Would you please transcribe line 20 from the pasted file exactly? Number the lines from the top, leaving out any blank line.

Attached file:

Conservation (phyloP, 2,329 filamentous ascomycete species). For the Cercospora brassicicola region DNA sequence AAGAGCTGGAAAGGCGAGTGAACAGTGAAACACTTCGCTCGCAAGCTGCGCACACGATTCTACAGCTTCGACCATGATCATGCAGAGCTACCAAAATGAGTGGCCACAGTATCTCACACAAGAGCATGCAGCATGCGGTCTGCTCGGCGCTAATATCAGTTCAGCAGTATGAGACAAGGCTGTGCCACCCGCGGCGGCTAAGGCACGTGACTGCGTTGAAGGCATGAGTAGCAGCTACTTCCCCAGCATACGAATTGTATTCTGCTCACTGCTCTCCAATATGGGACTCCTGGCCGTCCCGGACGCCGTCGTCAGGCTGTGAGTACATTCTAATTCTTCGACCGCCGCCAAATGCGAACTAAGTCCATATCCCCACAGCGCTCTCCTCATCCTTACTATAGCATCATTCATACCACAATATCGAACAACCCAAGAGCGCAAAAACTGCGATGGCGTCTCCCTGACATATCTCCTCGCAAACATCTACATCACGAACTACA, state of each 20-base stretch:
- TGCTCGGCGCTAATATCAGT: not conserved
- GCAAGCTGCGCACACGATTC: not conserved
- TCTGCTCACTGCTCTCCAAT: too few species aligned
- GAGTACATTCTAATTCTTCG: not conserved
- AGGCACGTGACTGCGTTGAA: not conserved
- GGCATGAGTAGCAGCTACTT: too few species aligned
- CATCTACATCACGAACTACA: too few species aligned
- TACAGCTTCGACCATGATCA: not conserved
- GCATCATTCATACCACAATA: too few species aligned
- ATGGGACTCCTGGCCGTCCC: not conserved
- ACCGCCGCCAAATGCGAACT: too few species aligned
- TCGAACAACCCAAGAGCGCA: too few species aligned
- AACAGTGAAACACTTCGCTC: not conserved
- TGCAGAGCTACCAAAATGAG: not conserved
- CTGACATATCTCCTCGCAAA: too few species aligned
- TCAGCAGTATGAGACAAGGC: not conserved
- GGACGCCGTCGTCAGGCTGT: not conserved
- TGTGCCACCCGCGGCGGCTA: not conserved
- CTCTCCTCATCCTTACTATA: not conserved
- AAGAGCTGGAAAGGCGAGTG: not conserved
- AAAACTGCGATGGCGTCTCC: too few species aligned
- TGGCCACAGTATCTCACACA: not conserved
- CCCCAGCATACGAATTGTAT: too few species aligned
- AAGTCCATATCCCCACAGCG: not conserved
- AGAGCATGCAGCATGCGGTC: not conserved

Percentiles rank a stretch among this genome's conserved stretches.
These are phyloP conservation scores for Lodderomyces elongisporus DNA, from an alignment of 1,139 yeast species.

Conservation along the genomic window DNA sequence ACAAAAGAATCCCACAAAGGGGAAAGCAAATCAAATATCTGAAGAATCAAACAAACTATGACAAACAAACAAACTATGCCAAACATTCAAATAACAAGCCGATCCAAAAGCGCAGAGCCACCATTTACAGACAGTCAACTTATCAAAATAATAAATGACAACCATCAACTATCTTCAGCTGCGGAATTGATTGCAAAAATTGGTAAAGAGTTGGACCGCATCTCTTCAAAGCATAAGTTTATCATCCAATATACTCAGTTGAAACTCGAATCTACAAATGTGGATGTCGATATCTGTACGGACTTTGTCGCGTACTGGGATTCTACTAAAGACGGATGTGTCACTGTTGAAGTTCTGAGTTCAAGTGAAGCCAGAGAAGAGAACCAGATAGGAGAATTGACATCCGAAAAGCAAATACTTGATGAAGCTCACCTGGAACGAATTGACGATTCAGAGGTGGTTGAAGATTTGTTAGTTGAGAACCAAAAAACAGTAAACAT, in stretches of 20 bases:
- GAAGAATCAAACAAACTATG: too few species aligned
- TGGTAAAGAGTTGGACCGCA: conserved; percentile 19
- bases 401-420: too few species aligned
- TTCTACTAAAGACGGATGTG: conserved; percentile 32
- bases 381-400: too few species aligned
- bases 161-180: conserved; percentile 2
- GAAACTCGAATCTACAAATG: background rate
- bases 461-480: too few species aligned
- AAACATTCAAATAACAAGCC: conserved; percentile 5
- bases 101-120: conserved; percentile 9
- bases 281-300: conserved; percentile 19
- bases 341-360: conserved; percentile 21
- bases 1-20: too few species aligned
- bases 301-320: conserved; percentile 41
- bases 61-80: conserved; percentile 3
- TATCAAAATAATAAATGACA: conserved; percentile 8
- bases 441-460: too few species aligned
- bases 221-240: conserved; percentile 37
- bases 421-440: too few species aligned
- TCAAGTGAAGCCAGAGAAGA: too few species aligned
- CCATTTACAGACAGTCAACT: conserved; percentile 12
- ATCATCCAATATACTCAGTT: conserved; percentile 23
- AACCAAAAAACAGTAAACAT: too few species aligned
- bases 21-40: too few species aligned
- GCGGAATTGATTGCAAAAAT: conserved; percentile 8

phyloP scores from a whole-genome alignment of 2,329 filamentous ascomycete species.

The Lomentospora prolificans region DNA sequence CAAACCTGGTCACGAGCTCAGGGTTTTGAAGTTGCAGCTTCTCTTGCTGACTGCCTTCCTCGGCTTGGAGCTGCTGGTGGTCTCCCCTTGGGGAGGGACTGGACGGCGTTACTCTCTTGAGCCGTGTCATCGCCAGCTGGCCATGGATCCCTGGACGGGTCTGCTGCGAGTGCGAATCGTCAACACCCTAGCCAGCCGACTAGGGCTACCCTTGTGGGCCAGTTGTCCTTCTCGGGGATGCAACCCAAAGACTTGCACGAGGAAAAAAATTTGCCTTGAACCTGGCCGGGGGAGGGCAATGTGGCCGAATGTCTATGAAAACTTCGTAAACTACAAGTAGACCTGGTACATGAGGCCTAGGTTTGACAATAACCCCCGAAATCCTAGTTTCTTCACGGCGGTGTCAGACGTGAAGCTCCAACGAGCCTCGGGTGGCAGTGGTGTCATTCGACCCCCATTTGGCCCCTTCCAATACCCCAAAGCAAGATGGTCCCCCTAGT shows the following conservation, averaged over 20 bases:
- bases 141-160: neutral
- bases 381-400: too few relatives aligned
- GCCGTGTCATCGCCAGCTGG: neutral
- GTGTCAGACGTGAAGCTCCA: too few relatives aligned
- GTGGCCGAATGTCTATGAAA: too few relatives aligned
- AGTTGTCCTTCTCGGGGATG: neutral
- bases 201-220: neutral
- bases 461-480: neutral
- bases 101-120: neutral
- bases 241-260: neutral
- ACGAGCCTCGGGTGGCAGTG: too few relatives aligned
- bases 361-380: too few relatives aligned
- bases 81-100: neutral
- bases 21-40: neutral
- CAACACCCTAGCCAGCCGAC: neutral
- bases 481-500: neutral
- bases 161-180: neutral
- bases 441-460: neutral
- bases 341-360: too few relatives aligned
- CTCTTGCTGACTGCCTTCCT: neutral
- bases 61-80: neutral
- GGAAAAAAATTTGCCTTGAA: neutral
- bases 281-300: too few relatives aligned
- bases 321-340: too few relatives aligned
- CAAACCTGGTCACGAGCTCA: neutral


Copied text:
- CTCTCCTCATCCTTACTATA: not conserved